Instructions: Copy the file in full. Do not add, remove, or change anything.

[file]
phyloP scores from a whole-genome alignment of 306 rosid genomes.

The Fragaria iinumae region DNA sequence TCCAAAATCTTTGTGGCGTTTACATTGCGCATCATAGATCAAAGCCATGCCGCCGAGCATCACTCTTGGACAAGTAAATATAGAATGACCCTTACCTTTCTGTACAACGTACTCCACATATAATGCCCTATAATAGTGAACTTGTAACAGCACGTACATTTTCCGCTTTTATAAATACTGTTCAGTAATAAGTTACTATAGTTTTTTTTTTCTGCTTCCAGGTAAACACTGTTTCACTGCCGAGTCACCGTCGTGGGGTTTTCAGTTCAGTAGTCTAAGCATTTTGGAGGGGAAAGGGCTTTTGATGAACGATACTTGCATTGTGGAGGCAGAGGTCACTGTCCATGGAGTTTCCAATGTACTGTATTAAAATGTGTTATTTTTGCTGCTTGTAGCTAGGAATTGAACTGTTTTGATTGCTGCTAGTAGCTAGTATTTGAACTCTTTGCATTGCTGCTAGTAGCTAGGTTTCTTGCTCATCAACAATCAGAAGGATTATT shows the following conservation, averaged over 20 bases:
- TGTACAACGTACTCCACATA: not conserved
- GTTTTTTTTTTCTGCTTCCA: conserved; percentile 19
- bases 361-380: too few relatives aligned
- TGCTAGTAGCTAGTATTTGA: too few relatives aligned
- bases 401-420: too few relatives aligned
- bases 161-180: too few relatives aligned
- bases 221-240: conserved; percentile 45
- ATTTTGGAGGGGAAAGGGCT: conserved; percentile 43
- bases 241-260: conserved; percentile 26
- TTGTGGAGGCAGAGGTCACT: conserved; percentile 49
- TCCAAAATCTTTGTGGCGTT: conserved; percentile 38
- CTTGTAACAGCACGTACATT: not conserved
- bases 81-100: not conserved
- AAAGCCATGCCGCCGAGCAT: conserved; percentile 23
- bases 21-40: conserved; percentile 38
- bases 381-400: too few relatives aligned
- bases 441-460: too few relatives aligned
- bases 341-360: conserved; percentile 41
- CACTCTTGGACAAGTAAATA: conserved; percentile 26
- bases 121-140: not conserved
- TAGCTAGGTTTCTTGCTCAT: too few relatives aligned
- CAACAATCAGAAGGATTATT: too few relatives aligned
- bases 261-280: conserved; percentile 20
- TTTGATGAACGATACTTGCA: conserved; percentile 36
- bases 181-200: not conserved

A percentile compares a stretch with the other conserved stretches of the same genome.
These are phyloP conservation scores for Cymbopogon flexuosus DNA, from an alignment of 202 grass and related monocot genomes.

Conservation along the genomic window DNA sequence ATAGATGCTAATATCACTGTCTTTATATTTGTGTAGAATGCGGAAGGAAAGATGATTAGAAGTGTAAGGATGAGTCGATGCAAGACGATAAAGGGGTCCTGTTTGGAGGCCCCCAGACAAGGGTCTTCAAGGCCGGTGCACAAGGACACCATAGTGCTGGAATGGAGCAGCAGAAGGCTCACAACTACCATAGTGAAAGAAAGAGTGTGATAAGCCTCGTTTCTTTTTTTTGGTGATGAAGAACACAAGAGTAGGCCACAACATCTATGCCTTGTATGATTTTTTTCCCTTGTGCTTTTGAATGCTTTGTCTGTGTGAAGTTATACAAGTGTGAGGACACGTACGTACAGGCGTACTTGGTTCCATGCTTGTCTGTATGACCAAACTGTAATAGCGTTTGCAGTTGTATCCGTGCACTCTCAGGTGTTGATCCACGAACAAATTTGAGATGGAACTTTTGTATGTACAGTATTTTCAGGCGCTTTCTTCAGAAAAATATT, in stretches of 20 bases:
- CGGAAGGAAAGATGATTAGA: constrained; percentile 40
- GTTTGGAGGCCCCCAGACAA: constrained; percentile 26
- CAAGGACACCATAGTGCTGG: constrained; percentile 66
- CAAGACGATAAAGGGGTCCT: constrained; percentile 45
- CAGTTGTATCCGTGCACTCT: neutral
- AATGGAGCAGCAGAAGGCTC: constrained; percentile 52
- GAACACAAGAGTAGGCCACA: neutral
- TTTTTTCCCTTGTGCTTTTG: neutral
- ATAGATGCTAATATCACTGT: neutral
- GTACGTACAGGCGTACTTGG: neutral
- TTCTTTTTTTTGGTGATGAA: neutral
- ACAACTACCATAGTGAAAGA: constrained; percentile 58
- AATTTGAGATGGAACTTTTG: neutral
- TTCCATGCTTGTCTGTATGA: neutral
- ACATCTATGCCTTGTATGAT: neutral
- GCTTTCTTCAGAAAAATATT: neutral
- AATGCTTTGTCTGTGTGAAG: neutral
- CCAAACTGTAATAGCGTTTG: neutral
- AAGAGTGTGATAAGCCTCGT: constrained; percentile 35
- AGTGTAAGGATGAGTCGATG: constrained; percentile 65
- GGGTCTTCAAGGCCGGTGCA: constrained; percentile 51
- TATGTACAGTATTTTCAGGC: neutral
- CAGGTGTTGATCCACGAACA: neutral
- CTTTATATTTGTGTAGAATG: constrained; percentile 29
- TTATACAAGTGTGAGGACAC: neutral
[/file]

phyloP scores from a whole-genome alignment of 306 rosid genomes.

The Fragaria iinumae region DNA sequence TCCAAAATCTTTGTGGCGTTTACATTGCGCATCATAGATCAAAGCCATGCCGCCGAGCATCACTCTTGGACAAGTAAATATAGAATGACCCTTACCTTTCTGTACAACGTACTCCACATATAATGCCCTATAATAGTGAACTTGTAACAGCACGTACATTTTCCGCTTTTATAAATACTGTTCAGTAATAAGTTACTATAGTTTTTTTTTTCTGCTTCCAGGTAAACACTGTTTCACTGCCGAGTCACCGTCGTGGGGTTTTCAGTTCAGTAGTCTAAGCATTTTGGAGGGGAAAGGGCTTTTGATGAACGATACTTGCATTGTGGAGGCAGAGGTCACTGTCCATGGAGTTTCCAATGTACTGTATTAAAATGTGTTATTTTTGCTGCTTGTAGCTAGGAATTGAACTGTTTTGATTGCTGCTAGTAGCTAGTATTTGAACTCTTTGCATTGCTGCTAGTAGCTAGGTTTCTTGCTCATCAACAATCAGAAGGATTATT shows the following conservation, averaged over 20 bases:
- TGTACAACGTACTCCACATA: not conserved
- GTTTTTTTTTTCTGCTTCCA: conserved; percentile 19
- bases 361-380: too few relatives aligned
- TGCTAGTAGCTAGTATTTGA: too few relatives aligned
- bases 401-420: too few relatives aligned
- bases 161-180: too few relatives aligned
- bases 221-240: conserved; percentile 45
- ATTTTGGAGGGGAAAGGGCT: conserved; percentile 43
- bases 241-260: conserved; percentile 26
- TTGTGGAGGCAGAGGTCACT: conserved; percentile 49
- TCCAAAATCTTTGTGGCGTT: conserved; percentile 38
- CTTGTAACAGCACGTACATT: not conserved
- bases 81-100: not conserved
- AAAGCCATGCCGCCGAGCAT: conserved; percentile 23
- bases 21-40: conserved; percentile 38
- bases 381-400: too few relatives aligned
- bases 441-460: too few relatives aligned
- bases 341-360: conserved; percentile 41
- CACTCTTGGACAAGTAAATA: conserved; percentile 26
- bases 121-140: not conserved
- TAGCTAGGTTTCTTGCTCAT: too few relatives aligned
- CAACAATCAGAAGGATTATT: too few relatives aligned
- bases 261-280: conserved; percentile 20
- TTTGATGAACGATACTTGCA: conserved; percentile 36
- bases 181-200: not conserved

A percentile compares a stretch with the other conserved stretches of the same genome.
These are phyloP conservation scores for Cymbopogon flexuosus DNA, from an alignment of 202 grass and related monocot genomes.

Conservation along the genomic window DNA sequence ATAGATGCTAATATCACTGTCTTTATATTTGTGTAGAATGCGGAAGGAAAGATGATTAGAAGTGTAAGGATGAGTCGATGCAAGACGATAAAGGGGTCCTGTTTGGAGGCCCCCAGACAAGGGTCTTCAAGGCCGGTGCACAAGGACACCATAGTGCTGGAATGGAGCAGCAGAAGGCTCACAACTACCATAGTGAAAGAAAGAGTGTGATAAGCCTCGTTTCTTTTTTTTGGTGATGAAGAACACAAGAGTAGGCCACAACATCTATGCCTTGTATGATTTTTTTCCCTTGTGCTTTTGAATGCTTTGTCTGTGTGAAGTTATACAAGTGTGAGGACACGTACGTACAGGCGTACTTGGTTCCATGCTTGTCTGTATGACCAAACTGTAATAGCGTTTGCAGTTGTATCCGTGCACTCTCAGGTGTTGATCCACGAACAAATTTGAGATGGAACTTTTGTATGTACAGTATTTTCAGGCGCTTTCTTCAGAAAAATATT, in stretches of 20 bases:
- CGGAAGGAAAGATGATTAGA: constrained; percentile 40
- GTTTGGAGGCCCCCAGACAA: constrained; percentile 26
- CAAGGACACCATAGTGCTGG: constrained; percentile 66
- CAAGACGATAAAGGGGTCCT: constrained; percentile 45
- CAGTTGTATCCGTGCACTCT: neutral
- AATGGAGCAGCAGAAGGCTC: constrained; percentile 52
- GAACACAAGAGTAGGCCACA: neutral
- TTTTTTCCCTTGTGCTTTTG: neutral
- ATAGATGCTAATATCACTGT: neutral
- GTACGTACAGGCGTACTTGG: neutral
- TTCTTTTTTTTGGTGATGAA: neutral
- ACAACTACCATAGTGAAAGA: constrained; percentile 58
- AATTTGAGATGGAACTTTTG: neutral
- TTCCATGCTTGTCTGTATGA: neutral
- ACATCTATGCCTTGTATGAT: neutral
- GCTTTCTTCAGAAAAATATT: neutral
- AATGCTTTGTCTGTGTGAAG: neutral
- CCAAACTGTAATAGCGTTTG: neutral
- AAGAGTGTGATAAGCCTCGT: constrained; percentile 35
- AGTGTAAGGATGAGTCGATG: constrained; percentile 65
- GGGTCTTCAAGGCCGGTGCA: constrained; percentile 51
- TATGTACAGTATTTTCAGGC: neutral
- CAGGTGTTGATCCACGAACA: neutral
- CTTTATATTTGTGTAGAATG: constrained; percentile 29
- TTATACAAGTGTGAGGACAC: neutral